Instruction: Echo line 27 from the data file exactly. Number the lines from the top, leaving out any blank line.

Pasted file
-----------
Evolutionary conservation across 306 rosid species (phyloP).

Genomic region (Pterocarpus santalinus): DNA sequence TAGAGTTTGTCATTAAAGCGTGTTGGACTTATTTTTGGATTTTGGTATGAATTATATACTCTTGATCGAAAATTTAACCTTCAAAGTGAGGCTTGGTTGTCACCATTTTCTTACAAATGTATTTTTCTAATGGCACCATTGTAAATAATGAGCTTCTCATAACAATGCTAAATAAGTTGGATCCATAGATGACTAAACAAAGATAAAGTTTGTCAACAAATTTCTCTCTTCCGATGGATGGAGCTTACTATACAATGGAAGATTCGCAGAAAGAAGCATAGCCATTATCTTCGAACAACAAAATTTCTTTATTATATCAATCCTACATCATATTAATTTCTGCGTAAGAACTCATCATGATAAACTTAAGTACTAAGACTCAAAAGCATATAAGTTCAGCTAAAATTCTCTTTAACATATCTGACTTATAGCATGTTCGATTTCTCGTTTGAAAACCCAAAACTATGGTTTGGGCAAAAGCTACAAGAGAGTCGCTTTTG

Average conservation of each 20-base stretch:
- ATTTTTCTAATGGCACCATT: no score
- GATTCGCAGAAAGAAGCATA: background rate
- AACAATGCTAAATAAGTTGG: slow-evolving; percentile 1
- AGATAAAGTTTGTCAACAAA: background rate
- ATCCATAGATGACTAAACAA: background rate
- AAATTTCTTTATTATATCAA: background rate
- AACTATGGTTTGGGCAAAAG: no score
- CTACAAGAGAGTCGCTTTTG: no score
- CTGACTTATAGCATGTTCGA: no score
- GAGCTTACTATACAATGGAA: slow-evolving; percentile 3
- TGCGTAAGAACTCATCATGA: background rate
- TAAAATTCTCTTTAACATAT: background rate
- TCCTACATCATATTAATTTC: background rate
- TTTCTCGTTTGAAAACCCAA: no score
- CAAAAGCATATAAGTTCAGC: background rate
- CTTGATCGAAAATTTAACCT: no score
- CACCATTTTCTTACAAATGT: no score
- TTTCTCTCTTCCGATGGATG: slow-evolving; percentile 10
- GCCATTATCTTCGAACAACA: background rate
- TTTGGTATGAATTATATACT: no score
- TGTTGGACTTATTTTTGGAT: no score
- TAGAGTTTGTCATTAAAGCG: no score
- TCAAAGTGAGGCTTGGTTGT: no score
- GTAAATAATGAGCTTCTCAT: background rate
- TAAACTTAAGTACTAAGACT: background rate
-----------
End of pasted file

- GTAAATAATGAGCTTCTCAT: background rate